Subjects were exposed to a familiarization session during which the technique of the standing cable wood chop exercise was explained and trial sets were carried out. They performed slow practice repetitions of trunk rotation to become accustomed with the desired movement. Afterward they underwent trunk rotation strength and endurance testing. Both tests were carried out mid-morning. The testing procedure and time of day were identical for all subjects. The same experienced researchers conducted the measurements during testing sessions.
After the warm-up, subjects performed 2 repetitions (1 repetition at a higher weight) of the standing cable wood chop exercise with a stepwise increase in the weight up to 1RM. Their task was to rotate their torso forcefully until they reached a 90° rotation and then to slowly return to the starting position facing the weight stack machine. The test was then repeated for the opposite side of the body. The right torso rotation for a right-handed participant was categorized as the “dominant” rotation, whereas the left rotation was referred as the, “nondominant” rotation and vice versa for a left-handed participant. To estimate the repeatability of this strength test for trunk muscles, the test was undergone again 7 days after the initial testing session.
On the second test day, they performed the standing cable wood chop exercise at the previously established weight at which maximal power was achieved until a determined number of repetitions were completed. Subjects were instructed to perform repetitions with maximal effort in the concentric phase. Emphasis was placed on the proper position of the body during the exercise. They stood with their feet wider than shoulder width apart and toes slightly pointed outward while grasping the handle with both hands. They rotated the body from the right (or the left) toward the opposite side until the hands reached the end position in front of the body. They were asked to keep the elbows close to the body. They had to engage their abdominal/core muscles to stiffen the torso and stabilize the spine. Particularly in the endurance test, they had to kept their mid-section tense through the whole set. A laboratory assistant made sure that subjects remained upright throughout the movement and that their head, chest, and torso were aligned over their hips.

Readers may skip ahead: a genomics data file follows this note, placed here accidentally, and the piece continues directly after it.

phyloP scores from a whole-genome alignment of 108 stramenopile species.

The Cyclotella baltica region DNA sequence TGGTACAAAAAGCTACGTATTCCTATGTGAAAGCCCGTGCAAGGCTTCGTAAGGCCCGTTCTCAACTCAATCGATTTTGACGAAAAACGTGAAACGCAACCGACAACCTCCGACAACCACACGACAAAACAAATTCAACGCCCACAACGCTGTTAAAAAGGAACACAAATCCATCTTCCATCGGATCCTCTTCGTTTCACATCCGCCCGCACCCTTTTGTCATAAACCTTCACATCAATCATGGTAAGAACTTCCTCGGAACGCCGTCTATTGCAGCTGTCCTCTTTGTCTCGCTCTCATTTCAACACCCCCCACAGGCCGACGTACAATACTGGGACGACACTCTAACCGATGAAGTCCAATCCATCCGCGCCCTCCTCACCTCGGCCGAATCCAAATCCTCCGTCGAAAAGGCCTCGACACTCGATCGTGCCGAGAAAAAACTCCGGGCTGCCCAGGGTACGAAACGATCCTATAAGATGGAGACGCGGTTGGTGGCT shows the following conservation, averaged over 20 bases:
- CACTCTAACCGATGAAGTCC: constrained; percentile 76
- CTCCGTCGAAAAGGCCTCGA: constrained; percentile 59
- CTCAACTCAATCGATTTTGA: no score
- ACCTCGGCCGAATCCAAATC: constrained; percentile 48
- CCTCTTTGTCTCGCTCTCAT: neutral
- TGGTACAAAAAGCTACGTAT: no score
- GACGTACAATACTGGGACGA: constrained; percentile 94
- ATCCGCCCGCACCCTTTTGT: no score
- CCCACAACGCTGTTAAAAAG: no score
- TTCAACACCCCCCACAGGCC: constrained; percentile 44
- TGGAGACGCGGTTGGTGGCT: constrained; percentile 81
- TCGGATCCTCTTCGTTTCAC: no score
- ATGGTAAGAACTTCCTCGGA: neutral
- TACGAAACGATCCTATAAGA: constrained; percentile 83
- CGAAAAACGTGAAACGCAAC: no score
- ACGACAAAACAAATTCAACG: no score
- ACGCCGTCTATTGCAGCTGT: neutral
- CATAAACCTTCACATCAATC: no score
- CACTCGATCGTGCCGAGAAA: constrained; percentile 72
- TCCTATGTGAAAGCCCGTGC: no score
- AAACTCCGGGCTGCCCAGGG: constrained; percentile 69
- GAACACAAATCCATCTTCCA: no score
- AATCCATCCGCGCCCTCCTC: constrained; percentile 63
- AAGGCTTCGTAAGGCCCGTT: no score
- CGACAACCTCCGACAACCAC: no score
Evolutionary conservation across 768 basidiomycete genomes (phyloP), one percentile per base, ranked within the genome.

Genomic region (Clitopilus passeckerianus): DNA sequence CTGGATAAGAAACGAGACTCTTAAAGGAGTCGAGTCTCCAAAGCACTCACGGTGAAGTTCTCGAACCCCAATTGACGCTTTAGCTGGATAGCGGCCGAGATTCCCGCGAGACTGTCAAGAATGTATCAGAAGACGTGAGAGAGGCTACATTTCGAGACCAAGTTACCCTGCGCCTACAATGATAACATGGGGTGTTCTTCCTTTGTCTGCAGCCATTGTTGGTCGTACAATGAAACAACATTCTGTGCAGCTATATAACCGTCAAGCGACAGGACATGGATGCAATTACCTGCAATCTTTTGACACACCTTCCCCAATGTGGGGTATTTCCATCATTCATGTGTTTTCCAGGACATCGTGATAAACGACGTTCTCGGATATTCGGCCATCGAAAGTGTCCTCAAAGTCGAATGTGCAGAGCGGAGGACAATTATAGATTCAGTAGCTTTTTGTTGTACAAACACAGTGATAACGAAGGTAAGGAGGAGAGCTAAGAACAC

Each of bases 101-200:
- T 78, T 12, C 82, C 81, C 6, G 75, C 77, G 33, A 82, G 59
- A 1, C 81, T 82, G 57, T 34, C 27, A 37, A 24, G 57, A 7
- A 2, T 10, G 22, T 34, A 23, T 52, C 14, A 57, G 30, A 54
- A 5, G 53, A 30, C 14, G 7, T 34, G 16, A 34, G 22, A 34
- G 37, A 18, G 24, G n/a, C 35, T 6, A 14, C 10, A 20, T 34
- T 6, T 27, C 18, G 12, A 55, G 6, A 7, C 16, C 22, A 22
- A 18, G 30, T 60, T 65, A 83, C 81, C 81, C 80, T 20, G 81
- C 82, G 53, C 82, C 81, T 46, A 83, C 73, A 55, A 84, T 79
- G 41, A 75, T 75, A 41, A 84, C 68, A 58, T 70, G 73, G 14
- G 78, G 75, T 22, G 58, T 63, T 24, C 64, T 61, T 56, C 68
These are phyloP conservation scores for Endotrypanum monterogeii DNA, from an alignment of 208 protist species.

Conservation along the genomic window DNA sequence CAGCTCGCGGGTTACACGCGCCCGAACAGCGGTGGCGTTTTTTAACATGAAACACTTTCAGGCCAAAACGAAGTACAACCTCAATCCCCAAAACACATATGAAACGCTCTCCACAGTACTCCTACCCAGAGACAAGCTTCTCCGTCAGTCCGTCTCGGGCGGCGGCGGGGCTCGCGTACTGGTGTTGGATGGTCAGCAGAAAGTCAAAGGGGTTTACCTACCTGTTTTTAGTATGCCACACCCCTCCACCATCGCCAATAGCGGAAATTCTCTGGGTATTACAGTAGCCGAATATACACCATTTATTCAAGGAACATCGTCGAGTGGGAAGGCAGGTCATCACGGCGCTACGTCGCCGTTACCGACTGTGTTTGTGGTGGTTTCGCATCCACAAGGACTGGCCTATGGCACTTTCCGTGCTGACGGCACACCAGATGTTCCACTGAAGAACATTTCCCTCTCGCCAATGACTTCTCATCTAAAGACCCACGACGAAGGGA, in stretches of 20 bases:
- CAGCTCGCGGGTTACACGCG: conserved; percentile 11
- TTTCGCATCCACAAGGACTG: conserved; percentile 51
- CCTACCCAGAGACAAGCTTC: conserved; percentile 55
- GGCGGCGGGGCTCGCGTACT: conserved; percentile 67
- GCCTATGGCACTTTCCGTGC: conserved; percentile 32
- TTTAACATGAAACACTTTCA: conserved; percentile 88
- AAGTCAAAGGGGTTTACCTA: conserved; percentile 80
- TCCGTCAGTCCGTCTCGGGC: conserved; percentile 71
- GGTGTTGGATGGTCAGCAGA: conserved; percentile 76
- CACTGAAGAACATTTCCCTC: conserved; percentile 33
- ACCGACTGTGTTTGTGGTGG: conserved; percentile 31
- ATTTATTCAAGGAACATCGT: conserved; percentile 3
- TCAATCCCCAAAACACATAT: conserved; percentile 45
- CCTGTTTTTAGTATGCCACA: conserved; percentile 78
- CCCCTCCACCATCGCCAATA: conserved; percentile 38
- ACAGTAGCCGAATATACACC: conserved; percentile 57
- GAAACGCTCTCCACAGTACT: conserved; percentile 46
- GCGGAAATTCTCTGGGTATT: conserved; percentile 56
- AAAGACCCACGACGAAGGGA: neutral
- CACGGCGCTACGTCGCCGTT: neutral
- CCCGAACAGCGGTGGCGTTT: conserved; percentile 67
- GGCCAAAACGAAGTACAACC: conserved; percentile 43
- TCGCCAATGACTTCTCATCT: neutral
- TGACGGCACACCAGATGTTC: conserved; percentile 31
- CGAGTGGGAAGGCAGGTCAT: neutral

Basic biomechanical parameters during both tests were monitored by means of the FiTRO Dyne Premium (FiTRONiC, Slovakia). For this system, Jennings et al. (4) reported intraclass correlation coefficients (ICCs) of 0.97 (95% confidence interval [CI], 0.95–0.98) for maximal power during squat jumps and 0.97 (95% CI, 0.95–0.98) for biceps curls with the limits of agreement of −17 ± 96 W and 0.11 ± 13.90 W, respectively. A study by Zemková et al. (31) showed ICC and SEM% values in the range 0.97–0.98 and 7.6–7.7%, respectively, for mean power in the entire concentric phase of lifting, 0.96–0.98 and 9.1–9.6%, respectively, for mean power in the acceleration phase, and 0.94–0.97 and 9.2–10.0%, respectively, for peak power during bench presses with weights of 40, 60, and 80% 1RM. In particular, for rotational power, the intraclass correlation coefficients were 0.97 (at 9% of body weight), 0.94 (at 12% of body weight), and 0.95 (at 15% of body weight). When participants were separated by gender, similar ICC values were found (1). Thus, rotational exercises performed while seated on a box and holding the handle with both arms extended in front of the body can be considered to be a reliable research tool for assessing rotational power.